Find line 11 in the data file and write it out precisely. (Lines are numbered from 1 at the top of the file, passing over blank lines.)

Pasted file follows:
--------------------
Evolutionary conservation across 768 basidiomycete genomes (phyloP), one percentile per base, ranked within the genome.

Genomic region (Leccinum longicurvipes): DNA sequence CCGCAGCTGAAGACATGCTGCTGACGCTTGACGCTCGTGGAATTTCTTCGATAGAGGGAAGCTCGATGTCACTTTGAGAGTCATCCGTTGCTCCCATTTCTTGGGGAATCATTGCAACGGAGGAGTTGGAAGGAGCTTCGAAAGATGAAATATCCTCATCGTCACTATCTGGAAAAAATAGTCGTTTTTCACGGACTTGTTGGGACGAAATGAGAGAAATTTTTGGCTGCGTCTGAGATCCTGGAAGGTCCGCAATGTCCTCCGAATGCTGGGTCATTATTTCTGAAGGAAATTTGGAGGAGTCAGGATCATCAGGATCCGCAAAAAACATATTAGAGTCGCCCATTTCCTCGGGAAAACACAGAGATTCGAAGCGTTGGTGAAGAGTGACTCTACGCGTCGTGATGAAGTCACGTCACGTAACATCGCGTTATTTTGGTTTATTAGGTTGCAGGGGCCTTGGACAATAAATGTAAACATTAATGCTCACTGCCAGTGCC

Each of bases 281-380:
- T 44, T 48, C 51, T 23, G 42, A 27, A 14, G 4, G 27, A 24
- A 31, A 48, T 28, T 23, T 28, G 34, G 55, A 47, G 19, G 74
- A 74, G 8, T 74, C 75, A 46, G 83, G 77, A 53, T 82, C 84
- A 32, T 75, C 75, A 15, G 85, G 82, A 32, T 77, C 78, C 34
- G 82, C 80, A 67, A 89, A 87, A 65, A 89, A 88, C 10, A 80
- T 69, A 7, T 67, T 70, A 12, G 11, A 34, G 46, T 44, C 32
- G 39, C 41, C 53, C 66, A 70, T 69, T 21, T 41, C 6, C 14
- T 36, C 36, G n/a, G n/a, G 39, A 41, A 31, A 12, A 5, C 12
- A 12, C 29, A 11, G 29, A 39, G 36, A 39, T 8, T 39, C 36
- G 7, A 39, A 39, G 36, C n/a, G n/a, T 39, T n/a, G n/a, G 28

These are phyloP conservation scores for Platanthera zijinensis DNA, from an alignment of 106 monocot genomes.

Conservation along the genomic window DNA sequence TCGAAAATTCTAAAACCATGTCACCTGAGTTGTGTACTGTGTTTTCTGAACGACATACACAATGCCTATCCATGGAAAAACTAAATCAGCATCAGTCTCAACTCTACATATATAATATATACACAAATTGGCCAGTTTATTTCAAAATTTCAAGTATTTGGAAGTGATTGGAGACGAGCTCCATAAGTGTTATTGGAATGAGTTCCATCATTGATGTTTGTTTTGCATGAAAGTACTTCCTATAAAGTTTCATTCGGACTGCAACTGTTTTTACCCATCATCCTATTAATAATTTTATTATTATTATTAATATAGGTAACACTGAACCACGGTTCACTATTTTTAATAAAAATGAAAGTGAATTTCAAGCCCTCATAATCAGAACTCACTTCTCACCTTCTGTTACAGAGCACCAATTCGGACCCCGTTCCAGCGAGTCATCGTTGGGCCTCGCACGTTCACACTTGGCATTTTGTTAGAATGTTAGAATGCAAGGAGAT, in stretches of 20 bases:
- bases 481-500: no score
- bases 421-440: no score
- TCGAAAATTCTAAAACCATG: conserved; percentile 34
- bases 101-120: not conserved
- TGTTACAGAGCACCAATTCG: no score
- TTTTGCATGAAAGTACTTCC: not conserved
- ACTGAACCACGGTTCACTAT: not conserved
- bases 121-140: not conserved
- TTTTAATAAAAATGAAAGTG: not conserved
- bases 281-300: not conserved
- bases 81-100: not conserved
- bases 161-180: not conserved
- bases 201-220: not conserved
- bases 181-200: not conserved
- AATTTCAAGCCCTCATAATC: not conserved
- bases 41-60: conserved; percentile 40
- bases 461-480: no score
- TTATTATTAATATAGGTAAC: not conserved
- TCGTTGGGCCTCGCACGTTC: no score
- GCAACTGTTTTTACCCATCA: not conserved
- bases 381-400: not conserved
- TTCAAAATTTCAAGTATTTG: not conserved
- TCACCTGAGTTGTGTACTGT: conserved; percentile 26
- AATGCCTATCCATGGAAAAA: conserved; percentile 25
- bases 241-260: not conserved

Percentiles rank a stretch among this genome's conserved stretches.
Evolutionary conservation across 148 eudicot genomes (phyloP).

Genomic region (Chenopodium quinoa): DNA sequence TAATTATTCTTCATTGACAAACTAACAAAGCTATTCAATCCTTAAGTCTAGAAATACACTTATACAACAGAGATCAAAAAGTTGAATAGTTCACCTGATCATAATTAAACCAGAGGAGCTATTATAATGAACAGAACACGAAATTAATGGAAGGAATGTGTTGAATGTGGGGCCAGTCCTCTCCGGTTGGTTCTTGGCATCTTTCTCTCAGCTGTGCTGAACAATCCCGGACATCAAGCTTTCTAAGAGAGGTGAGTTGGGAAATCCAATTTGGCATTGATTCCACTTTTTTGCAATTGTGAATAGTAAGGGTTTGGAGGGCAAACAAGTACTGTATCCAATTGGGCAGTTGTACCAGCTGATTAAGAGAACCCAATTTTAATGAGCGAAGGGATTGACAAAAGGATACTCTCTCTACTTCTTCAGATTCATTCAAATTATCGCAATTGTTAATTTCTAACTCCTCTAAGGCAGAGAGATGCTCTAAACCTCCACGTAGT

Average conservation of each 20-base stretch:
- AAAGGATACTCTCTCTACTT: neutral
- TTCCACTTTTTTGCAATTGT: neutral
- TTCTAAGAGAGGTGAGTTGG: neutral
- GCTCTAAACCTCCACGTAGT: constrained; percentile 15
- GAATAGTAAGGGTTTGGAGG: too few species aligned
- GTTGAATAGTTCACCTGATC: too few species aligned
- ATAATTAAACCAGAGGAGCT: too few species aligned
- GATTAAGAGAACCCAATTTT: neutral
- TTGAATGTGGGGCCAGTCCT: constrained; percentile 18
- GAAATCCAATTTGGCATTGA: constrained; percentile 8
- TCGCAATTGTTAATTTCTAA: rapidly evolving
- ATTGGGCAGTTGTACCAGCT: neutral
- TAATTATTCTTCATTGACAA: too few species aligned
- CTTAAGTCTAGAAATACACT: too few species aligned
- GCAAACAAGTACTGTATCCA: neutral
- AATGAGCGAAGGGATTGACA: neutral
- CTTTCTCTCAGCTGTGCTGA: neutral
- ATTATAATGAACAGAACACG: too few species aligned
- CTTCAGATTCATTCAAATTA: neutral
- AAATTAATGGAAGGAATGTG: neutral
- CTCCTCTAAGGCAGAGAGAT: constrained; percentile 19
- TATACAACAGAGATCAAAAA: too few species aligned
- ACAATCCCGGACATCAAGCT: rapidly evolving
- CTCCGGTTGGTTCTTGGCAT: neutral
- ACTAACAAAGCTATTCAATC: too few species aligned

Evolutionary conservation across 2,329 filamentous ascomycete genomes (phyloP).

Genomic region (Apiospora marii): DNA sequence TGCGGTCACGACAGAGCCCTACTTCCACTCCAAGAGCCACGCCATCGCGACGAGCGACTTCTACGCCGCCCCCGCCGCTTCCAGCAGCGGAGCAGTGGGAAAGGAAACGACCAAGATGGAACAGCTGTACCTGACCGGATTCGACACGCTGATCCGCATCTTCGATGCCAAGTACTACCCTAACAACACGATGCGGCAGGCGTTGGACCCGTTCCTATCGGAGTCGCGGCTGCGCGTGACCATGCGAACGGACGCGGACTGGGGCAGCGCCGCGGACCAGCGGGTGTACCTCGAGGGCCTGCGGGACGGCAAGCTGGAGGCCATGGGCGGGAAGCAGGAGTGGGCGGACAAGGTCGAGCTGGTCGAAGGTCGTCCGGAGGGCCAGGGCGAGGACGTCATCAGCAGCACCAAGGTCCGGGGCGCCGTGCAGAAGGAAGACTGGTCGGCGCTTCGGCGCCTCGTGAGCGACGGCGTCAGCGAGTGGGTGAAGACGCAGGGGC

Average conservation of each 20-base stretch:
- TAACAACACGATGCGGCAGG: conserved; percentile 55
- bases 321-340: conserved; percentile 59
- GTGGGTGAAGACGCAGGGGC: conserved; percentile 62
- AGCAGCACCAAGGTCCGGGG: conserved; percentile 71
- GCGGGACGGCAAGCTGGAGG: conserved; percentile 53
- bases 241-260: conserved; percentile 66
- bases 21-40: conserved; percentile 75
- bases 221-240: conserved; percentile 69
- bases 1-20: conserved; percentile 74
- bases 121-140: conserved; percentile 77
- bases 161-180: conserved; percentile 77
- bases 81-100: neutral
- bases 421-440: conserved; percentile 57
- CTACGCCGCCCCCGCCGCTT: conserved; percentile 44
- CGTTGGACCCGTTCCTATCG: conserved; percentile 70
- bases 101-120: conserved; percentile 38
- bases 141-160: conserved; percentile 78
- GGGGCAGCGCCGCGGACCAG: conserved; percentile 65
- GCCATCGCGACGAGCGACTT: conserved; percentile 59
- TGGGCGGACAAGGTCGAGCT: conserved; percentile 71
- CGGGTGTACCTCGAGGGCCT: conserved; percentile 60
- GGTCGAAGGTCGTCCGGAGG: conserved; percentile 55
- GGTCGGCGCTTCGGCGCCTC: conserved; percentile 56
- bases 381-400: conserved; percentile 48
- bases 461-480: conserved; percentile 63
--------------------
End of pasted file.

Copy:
- T 36, C 36, G n/a, G n/a, G 39, A 41, A 31, A 12, A 5, C 12